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I figured out that I really have no intuition about pressure in capillary action. I understand the math, especially forces (tension force and gravitational force), but the pressure is foreign to me.

So can you explain in which points the pressure is higher and where it is lower?

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My reasoning tells me that the pressure at point A is higher than in point B, but I also know that the pressure at points C and D are equal so that means that pressure at points A, C and D is roughly 100 kPa. So is it right to assume that the pressure at point C is $P_C = P_B - \rho gh$. Is this correct or am I completely wrong here?

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  • $\begingroup$ Please show your attempt to answer the question, including the relevant reasoning. Otherwise this reads—regardless of your intentions—like a request to do homework. $\endgroup$ Aug 9, 2021 at 17:27
  • $\begingroup$ If you read through the answers to this question physics.stackexchange.com/questions/648141/… it might help $\endgroup$ Aug 9, 2021 at 17:37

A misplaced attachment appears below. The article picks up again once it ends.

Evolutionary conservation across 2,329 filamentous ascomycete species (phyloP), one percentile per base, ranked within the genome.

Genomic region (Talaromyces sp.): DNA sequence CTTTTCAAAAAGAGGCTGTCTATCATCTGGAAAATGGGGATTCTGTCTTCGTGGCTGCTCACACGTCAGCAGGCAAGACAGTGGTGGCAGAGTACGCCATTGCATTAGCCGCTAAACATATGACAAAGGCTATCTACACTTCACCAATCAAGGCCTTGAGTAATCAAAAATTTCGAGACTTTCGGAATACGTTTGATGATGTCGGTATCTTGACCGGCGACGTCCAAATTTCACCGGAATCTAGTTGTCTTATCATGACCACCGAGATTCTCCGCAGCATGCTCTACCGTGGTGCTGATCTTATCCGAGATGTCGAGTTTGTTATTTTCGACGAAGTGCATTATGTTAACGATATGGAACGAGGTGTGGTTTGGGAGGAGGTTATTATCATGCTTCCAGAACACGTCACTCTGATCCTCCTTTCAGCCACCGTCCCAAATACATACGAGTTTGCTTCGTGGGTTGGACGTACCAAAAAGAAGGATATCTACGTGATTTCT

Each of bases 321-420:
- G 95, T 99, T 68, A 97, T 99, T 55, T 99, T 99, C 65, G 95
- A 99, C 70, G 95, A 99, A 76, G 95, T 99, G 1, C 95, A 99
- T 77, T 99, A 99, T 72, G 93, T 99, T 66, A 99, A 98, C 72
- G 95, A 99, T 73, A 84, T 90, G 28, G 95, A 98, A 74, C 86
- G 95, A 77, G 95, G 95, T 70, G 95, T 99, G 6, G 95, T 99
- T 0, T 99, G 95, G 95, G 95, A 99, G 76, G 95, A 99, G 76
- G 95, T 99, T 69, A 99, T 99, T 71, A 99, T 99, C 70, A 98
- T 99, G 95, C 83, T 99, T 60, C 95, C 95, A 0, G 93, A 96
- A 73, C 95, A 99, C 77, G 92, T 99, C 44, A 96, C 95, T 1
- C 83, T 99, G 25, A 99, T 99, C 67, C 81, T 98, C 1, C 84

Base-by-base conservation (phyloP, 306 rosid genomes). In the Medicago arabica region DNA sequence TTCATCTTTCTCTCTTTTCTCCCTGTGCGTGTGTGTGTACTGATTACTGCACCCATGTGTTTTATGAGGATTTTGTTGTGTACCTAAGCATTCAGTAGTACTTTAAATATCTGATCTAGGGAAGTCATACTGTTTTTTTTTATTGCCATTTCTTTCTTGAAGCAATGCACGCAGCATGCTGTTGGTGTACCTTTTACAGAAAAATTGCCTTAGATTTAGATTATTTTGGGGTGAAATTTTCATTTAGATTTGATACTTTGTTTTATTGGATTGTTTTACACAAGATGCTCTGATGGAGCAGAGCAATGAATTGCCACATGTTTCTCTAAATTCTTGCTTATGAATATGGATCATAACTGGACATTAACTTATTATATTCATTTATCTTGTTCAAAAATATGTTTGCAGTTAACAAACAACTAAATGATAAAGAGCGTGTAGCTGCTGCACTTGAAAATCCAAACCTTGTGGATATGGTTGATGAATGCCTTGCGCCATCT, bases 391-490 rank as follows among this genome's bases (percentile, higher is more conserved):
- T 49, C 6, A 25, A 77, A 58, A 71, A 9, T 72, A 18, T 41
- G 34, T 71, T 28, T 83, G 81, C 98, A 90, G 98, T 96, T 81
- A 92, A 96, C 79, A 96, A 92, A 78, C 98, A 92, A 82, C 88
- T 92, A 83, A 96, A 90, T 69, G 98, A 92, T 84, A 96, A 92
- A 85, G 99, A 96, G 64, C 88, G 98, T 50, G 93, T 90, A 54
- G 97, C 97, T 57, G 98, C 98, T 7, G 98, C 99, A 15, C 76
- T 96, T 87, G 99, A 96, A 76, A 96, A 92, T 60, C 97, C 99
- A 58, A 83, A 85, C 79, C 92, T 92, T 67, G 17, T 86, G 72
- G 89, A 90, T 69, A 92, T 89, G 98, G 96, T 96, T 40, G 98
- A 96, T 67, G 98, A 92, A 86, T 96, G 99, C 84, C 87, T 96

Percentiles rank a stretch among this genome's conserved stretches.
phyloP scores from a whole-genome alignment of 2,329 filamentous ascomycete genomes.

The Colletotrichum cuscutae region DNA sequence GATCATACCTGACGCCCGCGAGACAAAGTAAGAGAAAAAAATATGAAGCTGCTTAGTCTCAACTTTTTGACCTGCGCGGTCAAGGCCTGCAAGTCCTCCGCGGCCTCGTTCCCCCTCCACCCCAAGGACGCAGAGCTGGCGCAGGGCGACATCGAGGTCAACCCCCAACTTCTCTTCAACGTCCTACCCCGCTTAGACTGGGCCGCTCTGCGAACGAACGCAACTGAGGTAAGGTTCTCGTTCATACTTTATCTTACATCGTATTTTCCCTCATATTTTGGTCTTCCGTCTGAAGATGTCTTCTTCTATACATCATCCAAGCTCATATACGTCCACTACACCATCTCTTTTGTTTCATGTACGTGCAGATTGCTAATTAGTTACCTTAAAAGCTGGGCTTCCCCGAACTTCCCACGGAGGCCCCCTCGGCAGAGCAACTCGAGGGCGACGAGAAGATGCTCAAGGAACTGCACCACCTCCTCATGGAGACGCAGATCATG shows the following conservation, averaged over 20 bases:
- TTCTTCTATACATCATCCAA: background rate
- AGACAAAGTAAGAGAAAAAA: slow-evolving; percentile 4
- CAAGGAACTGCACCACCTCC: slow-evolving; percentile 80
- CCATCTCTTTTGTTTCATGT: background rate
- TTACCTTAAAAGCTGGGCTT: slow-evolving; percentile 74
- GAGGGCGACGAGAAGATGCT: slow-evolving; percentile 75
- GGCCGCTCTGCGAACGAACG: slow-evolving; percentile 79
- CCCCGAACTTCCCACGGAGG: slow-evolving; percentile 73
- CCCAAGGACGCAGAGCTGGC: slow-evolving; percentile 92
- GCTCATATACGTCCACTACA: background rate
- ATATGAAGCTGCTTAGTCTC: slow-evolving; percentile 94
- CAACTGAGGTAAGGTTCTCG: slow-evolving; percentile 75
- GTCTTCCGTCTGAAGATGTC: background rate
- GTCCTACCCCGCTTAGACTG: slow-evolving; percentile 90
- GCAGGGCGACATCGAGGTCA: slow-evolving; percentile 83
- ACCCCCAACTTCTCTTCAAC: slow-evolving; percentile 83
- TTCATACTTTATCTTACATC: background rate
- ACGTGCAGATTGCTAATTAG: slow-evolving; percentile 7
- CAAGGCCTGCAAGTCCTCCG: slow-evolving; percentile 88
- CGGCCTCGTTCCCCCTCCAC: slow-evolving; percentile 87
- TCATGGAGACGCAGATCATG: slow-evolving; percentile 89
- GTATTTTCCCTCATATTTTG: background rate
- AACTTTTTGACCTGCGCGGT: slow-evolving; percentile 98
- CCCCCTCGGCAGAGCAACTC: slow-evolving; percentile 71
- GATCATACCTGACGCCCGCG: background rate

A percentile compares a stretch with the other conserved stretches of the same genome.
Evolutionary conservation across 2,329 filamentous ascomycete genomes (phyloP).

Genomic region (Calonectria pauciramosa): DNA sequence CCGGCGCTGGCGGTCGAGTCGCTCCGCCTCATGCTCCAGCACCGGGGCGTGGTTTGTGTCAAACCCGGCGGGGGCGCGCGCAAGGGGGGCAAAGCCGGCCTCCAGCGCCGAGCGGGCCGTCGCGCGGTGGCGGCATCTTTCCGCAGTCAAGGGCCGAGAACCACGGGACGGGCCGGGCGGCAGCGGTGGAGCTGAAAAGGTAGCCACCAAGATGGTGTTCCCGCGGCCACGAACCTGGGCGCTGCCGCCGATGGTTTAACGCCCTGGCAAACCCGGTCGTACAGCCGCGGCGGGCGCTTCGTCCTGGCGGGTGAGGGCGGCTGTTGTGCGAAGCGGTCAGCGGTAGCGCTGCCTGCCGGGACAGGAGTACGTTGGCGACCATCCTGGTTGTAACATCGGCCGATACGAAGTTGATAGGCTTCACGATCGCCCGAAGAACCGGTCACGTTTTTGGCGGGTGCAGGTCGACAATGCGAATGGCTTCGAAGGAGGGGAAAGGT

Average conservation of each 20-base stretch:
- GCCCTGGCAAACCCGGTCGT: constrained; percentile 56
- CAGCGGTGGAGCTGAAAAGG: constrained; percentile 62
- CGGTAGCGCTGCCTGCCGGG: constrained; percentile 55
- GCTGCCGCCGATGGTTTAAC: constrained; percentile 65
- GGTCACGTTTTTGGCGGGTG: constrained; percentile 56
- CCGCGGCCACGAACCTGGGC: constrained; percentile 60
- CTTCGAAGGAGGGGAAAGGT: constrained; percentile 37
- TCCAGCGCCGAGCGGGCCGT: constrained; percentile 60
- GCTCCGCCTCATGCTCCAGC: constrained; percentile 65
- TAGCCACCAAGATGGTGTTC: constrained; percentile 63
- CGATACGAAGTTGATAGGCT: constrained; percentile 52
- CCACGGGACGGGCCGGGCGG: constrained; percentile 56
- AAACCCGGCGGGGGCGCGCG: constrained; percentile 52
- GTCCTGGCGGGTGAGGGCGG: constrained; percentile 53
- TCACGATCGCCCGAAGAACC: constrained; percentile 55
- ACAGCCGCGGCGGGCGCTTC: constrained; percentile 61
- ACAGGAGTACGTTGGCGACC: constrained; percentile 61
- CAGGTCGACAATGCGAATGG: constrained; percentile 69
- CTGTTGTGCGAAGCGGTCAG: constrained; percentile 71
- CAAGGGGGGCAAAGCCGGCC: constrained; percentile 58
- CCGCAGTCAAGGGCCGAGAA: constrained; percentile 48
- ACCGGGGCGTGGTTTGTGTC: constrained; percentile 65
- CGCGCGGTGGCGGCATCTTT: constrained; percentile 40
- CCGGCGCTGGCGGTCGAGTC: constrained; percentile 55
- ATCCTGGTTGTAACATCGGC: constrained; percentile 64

• $\begingroup$ @Chemomechanics thanks for helpful comment, I added some personal thought process to the question to avoid being closed down. $\endgroup$ Aug 9, 2021 at 18:03

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My reasoning tells me that the pressure in point A is higher than in point B, but I also know thath the pressure in point C and D is equal so that means that pressure at point A,C and D is rougly 100 kPa. So is it right to assume that the pressure in point C is PC=PB−ρgh. Is this correct or am I completely wrong here? [emph. added]

Your reasoning would be completely correct if the oil were replaced by air; the problematic part is shown in bold. Considering the density of air to be negligible relative to that of water, the air pressure everywhere for an air–water system would be essentially identical (nominally 1 atm). Thus, the pressures at A and D would be essentially identical. However, we can't make the assumption of negligible density for oil.

In any case, the pressures on either side of a flat interface are equal because the interface exerts no forces, and the pressures on equal heights of the same fluid are equal when the fluid is able to shift. So I agree with the rest of your reasoning that $P_\mathrm{C}=P_\mathrm{B}+\rho_\mathrm{water}gh$. (I believe you had an inadvertent sign error.)

(We deduce that the inside of the capillary has a higher energy when in contact with oil than with water. This energy compensates for the increased gravitational potential of the water as it spontaneously rises.)

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